Should newspaper corrections be more prominent?
By Joe Harker
Sometimes newspapers get it wrong. Whether they're called out on their mistakes or not, the front page of a national newspaper publishing a glaring error can have a big impact on opinion.
If a paper says a well-known politician has been caught doing something then people who see it could start to believe it is true, planting the seed of an idea into many minds. Even if the person in question refutes the story and is able to prove otherwise it can be hard to break first impressions once an idea has taken root.
Jack Shafer criticises the "reign of error" that leads to mistakes and falsehoods potentially being printed, suggesting that papers should allocate 50 times the amount of space they currently do for corrections and apologies. Most corrections tend to be relatively minor and innocent mistakes such as misspelling names or getting certain details wrong, but the big stuff may be corrected in a small part of the paper that is not proportionate to the size of the error.
While it would be impractical to allocate huge spaces for errors, perhaps the seriousness of the error should be matched with the size of the apology.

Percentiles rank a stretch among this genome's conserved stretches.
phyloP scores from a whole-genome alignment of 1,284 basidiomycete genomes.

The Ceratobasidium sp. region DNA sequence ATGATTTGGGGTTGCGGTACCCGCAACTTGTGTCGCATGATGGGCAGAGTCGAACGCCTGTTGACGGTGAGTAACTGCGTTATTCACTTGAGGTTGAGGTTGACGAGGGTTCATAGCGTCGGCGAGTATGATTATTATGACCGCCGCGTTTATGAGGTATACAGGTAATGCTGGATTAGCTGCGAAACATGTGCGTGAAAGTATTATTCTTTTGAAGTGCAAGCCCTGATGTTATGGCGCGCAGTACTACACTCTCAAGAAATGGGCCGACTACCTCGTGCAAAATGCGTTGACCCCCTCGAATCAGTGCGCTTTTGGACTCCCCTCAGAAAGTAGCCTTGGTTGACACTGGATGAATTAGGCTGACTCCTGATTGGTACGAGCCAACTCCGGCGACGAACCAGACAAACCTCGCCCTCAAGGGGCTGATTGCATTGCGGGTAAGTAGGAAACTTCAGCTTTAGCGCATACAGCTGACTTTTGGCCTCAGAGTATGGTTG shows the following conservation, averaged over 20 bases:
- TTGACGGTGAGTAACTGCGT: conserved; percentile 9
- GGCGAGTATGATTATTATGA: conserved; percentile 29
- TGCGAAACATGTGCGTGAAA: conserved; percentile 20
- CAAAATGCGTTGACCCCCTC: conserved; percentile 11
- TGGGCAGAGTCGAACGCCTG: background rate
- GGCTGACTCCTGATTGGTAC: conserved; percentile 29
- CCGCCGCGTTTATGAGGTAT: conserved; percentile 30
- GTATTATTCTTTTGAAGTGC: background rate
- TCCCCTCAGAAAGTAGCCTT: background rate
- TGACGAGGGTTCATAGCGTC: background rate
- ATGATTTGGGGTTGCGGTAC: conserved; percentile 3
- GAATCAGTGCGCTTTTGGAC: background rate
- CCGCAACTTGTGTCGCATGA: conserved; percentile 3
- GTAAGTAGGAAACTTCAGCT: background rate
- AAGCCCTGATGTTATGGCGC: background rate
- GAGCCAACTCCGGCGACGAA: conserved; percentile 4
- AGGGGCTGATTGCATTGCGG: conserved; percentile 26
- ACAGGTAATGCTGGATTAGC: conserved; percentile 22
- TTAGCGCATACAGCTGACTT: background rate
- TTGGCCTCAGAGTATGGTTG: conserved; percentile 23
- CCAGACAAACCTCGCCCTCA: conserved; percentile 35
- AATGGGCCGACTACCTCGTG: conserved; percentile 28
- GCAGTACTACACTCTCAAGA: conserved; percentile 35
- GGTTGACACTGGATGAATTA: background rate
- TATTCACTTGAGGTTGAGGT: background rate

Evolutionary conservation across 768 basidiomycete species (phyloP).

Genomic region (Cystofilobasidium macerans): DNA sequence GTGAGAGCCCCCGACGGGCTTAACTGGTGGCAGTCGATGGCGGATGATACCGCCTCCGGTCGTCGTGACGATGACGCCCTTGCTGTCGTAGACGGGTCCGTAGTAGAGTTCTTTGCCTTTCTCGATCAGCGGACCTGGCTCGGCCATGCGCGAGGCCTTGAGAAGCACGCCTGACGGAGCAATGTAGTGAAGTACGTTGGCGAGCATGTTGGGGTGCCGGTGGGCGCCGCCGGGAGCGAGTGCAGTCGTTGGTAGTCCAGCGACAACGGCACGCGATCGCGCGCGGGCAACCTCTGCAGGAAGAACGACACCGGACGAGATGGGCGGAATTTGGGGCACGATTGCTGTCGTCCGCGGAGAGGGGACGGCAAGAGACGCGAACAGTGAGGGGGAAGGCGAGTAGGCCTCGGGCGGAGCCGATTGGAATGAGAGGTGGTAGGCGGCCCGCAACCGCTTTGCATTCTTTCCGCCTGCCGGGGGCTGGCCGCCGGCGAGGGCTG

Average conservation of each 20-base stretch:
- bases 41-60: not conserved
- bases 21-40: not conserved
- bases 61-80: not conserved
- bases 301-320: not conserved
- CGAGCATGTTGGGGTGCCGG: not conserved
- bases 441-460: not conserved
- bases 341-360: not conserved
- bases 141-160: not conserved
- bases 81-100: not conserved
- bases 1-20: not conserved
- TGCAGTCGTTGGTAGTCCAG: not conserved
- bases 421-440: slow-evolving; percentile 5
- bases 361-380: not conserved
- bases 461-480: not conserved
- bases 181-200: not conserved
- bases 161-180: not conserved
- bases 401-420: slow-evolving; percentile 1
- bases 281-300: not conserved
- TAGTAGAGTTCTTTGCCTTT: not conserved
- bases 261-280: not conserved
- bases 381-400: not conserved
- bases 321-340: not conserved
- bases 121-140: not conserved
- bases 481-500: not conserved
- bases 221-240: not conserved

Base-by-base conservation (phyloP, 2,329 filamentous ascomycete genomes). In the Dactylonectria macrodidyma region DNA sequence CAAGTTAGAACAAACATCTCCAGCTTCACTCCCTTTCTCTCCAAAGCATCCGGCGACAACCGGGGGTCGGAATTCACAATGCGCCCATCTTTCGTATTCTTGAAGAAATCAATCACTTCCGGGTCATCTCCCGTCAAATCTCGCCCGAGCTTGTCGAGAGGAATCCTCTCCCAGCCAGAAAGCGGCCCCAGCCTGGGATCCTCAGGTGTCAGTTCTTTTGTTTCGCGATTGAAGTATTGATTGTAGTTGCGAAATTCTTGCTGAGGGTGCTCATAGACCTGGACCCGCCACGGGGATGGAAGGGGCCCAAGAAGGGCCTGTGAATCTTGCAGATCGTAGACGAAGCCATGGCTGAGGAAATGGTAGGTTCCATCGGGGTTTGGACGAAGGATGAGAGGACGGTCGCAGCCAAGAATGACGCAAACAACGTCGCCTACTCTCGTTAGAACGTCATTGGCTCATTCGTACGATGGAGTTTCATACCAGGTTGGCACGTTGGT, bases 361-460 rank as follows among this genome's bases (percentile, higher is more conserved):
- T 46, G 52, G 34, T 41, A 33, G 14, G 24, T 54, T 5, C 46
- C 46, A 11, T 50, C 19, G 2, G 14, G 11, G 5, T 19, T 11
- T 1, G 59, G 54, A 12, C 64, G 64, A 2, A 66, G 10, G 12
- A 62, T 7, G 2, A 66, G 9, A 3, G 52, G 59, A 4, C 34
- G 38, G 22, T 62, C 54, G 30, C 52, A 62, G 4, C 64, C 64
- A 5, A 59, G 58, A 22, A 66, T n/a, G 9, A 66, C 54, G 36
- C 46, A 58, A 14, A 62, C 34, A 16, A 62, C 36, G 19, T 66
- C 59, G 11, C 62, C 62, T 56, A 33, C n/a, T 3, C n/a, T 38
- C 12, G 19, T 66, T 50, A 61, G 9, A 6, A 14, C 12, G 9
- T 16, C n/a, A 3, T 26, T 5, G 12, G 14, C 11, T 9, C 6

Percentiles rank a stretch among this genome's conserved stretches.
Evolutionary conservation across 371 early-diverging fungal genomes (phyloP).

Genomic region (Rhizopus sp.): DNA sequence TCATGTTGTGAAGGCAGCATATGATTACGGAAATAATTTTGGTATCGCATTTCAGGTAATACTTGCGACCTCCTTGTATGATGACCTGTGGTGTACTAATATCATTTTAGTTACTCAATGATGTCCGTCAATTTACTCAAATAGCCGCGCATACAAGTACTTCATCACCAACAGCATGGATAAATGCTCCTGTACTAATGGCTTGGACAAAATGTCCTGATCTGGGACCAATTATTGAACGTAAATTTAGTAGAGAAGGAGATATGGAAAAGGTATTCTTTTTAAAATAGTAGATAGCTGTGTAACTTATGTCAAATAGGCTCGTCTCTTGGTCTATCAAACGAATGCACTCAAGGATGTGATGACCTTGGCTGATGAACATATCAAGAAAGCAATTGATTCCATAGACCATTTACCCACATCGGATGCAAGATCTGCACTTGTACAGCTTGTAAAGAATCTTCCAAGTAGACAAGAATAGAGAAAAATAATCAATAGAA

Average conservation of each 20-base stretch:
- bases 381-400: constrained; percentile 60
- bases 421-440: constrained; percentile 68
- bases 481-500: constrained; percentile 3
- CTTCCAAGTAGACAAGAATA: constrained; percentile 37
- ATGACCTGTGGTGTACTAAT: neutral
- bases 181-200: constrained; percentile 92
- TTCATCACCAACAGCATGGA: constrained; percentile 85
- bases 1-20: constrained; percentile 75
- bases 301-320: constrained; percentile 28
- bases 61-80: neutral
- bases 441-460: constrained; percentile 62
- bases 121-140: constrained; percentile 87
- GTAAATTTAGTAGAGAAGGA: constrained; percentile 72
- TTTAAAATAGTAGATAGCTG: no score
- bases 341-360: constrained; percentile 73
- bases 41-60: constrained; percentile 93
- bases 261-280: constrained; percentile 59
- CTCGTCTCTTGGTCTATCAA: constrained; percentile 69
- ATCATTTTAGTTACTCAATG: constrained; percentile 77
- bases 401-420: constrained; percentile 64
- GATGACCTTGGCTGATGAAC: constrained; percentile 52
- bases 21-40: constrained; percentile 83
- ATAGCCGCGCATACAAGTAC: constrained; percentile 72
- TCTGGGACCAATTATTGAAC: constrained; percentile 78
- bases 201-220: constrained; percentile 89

Writing in The Independent, Will Gore certainly seems to think so. He suggests that apologies for big mistakes should make the front page. He cites a ruling by the Independent Press Standards Organisation that upheld a complaint about inaccurate reporting and ordered a paper to publish its apology on the front page. Gore believes most apologies and corrections shouldn't be plastered over the front pages, but the biggest of them deserve to sit pride of place.
Another suggestion is that stories about correction should occupy the same size and space as the incorrect story. It would mean that front page inaccuracies would result in a front page correction while a small story buried in the paper with a mistake would have an apology buried in the paper. While it might help to have big inaccuracies plastered over the front page it may be a better system to have corrections on their own page where they can quickly be found.
It is important for papers to show corrections, as Jill Geisler makes the point that if a paper doesn't publish its corrections then someone else will. Apologising and publishing corrections can help maintain credibility whereas neglecting to do so can quickly breed a bad reputation. With fact checking such a big part of journalism errors will soon be identified and picked out.